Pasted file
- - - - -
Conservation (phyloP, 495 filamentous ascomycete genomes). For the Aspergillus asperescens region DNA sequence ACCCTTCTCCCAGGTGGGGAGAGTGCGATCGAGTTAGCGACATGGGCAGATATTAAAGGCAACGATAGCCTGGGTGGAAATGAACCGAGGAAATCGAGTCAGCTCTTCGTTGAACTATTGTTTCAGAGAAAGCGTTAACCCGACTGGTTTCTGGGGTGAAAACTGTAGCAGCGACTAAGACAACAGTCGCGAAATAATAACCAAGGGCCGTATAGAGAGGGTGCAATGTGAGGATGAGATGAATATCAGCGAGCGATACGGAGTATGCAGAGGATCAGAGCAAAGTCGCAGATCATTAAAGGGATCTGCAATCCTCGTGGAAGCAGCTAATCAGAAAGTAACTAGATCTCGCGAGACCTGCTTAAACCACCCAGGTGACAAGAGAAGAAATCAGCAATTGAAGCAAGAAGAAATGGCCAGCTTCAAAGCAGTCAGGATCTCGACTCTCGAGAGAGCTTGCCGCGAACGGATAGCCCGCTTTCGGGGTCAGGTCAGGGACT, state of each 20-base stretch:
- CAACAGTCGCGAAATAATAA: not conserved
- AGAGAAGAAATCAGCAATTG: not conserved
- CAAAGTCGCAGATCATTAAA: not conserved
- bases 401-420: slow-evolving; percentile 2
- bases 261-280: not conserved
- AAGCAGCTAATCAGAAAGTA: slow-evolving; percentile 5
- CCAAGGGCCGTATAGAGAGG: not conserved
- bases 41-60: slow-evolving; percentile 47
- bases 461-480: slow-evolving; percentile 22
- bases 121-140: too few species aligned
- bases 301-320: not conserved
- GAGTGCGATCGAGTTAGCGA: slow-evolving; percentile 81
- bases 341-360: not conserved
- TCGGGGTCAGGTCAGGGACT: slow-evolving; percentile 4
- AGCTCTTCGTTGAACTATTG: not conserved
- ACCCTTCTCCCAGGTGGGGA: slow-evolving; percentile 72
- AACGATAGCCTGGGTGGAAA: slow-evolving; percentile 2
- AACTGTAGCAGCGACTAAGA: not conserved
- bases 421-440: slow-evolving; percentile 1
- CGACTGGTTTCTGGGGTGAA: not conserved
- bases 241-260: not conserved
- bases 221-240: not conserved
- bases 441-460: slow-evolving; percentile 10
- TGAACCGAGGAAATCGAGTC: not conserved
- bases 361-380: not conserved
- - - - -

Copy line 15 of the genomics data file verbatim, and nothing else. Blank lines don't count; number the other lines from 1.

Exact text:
- TCGGGGTCAGGTCAGGGACT: slow-evolving; percentile 4